Saturday, November 25, 2006


The Oregonian ran a front page article yesterday about huge clouds of soot and mercury drifting across the Pacific to Oregon and the rest of the United States. Major sources of this pollution are the coal-powered electrical generating plants in China. China presently has about 2,000 coal-fired plants, and has plans in place to build another 500. Impacts in Oregon of these Chinese plumes include hazy skies, increased particulate matter in our air, and increased levels of mercury in our rivers, leading to increased mercury levels in fish.

I've written previously in this blog about the basic laws of ecology, as posed in the 1970's by Dr. Barry Commoner, including "everything is connected to everything else." There are direct links between the Chinese air pollution and each Oregonian. I'm sure that like me, you've often noticed that almost everything we buy these days is made in China. Chinese manufacturers provide low cost labor, low cost materials, and an aggressive manufacturing and exporting sector based on scant government regulation regarding worker health and welfare, environmental impact (i.e. pollution), and other issues that increase the cost of goods made in the U.S.A. As a result, the Chinese economy is a raging tiger, trying to keep up with both the foreign demand for manufactured goods, and the domestic demand for modernity and a higher standard of living (in other words, the Chinese want to be like us Americans).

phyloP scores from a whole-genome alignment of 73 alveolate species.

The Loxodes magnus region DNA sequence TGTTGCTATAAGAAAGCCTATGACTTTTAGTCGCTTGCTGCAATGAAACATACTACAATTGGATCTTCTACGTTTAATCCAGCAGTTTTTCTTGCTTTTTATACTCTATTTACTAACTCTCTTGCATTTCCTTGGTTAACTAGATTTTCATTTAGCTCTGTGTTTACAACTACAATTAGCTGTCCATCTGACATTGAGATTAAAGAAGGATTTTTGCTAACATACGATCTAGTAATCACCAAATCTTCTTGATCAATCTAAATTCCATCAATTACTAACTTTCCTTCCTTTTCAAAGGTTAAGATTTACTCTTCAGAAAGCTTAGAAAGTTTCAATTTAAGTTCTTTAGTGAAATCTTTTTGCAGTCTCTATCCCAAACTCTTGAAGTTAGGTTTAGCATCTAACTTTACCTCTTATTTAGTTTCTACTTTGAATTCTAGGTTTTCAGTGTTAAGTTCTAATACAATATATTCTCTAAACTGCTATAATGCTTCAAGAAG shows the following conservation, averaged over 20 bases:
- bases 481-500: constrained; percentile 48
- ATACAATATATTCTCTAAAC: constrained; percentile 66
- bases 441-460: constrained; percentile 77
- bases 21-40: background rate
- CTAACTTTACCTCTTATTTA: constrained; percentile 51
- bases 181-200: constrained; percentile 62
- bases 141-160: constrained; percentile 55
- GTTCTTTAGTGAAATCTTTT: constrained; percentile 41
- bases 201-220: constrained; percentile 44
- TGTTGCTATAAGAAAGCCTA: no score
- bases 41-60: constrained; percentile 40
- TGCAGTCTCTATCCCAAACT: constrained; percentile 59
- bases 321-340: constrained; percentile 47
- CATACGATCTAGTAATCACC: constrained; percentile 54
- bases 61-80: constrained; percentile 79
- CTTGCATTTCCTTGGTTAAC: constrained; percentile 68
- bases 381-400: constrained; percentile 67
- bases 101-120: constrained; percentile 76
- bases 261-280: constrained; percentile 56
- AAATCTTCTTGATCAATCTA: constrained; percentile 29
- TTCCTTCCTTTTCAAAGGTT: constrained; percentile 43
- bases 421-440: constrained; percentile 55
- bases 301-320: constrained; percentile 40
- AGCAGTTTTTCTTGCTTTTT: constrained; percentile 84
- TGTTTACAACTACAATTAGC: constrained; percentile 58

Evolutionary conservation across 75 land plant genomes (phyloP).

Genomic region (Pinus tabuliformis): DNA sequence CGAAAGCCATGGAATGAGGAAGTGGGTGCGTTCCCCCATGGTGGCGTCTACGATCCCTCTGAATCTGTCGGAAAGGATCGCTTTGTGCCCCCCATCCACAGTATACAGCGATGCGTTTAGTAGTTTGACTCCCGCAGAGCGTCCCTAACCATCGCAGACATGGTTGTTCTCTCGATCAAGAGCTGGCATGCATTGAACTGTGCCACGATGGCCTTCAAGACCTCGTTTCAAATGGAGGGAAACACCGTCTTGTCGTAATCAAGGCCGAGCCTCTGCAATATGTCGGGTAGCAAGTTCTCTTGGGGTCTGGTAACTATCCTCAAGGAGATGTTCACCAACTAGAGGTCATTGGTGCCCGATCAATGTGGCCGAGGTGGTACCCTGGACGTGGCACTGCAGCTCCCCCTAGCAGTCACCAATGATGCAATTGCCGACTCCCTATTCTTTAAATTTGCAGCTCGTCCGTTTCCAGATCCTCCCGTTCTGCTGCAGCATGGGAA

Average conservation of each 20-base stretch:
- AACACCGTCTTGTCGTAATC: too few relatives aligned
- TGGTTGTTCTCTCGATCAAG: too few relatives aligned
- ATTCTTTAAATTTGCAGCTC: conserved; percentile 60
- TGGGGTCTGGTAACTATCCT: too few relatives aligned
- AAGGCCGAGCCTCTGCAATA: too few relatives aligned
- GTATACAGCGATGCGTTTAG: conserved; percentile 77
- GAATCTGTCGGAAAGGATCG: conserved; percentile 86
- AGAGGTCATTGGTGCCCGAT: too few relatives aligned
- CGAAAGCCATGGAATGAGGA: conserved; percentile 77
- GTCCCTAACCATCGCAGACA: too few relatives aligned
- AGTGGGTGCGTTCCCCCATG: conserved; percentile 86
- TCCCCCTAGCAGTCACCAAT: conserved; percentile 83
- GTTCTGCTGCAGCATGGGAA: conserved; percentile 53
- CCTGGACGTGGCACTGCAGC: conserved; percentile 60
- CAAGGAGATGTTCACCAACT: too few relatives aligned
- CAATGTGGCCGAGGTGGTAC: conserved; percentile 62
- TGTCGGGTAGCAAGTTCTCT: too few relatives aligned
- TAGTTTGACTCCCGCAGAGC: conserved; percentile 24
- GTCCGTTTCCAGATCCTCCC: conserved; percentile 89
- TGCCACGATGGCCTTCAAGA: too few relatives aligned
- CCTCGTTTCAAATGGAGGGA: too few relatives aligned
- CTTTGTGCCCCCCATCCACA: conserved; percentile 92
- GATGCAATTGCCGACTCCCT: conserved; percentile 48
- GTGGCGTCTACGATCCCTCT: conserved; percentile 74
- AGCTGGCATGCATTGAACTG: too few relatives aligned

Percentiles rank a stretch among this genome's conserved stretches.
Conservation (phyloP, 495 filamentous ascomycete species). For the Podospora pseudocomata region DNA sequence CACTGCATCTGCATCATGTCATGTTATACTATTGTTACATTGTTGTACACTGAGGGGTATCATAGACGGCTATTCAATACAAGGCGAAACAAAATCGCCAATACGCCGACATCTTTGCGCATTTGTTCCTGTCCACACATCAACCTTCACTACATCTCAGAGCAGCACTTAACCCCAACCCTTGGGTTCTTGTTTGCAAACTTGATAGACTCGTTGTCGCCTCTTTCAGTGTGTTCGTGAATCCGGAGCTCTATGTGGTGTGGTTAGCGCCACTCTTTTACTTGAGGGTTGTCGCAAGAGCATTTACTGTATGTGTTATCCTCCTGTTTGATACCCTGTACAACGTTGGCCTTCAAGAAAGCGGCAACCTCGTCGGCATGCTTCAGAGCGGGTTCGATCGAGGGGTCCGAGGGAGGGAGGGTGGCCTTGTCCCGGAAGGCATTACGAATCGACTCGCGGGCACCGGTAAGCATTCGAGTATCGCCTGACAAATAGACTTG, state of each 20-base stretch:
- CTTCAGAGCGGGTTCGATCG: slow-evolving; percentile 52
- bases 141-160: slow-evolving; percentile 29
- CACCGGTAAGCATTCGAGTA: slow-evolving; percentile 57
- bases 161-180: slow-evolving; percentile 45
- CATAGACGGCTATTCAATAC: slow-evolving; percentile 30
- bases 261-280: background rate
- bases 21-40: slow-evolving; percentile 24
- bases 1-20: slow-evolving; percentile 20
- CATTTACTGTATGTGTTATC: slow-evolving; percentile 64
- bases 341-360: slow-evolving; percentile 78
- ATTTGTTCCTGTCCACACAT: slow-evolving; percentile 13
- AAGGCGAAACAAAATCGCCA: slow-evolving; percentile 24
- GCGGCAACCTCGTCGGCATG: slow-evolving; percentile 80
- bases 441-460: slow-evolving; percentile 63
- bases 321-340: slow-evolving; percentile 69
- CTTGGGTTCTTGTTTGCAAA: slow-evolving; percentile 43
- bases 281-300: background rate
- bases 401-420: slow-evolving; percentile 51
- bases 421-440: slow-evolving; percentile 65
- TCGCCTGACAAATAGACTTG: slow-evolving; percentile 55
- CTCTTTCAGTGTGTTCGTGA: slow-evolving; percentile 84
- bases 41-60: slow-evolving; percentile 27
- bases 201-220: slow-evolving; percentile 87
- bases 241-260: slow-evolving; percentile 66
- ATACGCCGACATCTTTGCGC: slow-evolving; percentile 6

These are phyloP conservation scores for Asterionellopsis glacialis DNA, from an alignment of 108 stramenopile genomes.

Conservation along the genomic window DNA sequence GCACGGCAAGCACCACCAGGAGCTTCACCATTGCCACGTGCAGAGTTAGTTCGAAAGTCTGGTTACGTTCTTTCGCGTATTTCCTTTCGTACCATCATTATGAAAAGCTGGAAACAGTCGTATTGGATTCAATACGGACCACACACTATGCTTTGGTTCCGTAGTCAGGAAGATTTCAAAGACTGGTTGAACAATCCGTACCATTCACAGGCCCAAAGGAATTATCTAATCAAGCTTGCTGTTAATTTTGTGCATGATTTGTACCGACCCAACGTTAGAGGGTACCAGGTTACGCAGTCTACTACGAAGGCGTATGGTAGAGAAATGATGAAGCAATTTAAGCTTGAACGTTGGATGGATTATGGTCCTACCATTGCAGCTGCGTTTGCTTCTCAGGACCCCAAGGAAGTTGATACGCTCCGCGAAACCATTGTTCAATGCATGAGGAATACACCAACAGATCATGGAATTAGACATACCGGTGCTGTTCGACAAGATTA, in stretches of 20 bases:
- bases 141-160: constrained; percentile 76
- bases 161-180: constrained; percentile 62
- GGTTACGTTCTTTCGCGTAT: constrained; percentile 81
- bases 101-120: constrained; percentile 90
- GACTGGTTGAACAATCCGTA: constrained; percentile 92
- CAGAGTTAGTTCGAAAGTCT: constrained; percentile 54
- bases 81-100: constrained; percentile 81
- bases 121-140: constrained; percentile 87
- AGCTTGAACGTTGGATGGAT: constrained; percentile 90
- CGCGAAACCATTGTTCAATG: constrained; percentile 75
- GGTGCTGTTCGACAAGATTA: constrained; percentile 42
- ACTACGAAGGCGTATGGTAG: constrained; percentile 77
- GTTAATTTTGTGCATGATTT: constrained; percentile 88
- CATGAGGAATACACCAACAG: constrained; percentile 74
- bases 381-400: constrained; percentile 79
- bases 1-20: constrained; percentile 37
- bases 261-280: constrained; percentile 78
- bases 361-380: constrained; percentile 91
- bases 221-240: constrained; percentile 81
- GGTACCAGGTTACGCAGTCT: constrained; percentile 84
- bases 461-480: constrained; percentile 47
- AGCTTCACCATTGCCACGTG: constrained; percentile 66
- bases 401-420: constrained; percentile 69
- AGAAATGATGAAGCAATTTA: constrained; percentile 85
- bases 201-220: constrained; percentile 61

I pulled some data from the U.S. Bureau of Census web site about the balance of trade between China and the United States. Below is a graph of the data I pulled (sorry about the quality - I really struggled to import this as a graphic). The graph shows, for every year from 1985 until 2006, the dollar values of goods exported from the USA to China (blue line), imported from China to the USA (red line), and the trade balance, or difference between the import and export (yellow line). The vertical axis is millions of dollars, and the values shown on the axis are therefore $100 billion, $200 billion, etc.

In 1985, the US exported $3.85 billion and imported $3.86 billion in goods. By 1995, the US exported $11.7 billion and imported $45.5 billion. By 2005, the US exported $41.9 billion and imported $243.5 billion of goods from China. The trade balance (US exports to China minus US imports from China) went from minus $6 million in 1985, to minus $33.7 billion in 1995, to minus $201.5 billion in 2005, and is projected to be about minus $221.7 billion in 2006. Household and electronic goods account for a major portion of the imports from China.

Yesterday was the day after the Thanksgiving holiday in America, and is always the biggest shopping day of the year. Stores open at 5 and 6AM with big sales, and people line up to be there early. The TV news showed shoppers with carts full of big-screen televisions, video games, stereo and video equipment, and all manner of electronics and toys and household items, mostly bought on credit (US consumer credit debt is another topic). A majority of these consumer goods are probably manufactured in China.

Everything is connected to everything else. The pollution drifting through the atmosphere from China to Oregon is directly linked to the buying habits of American consumers. We want our "stuff," and we don't really think or care about where it comes from - we only want it at a low price. Unfortunately, the dollar price we pay at the store is not the true price of the item. The true price includes the ecological price tag that comes - hidden - with each item we buy.

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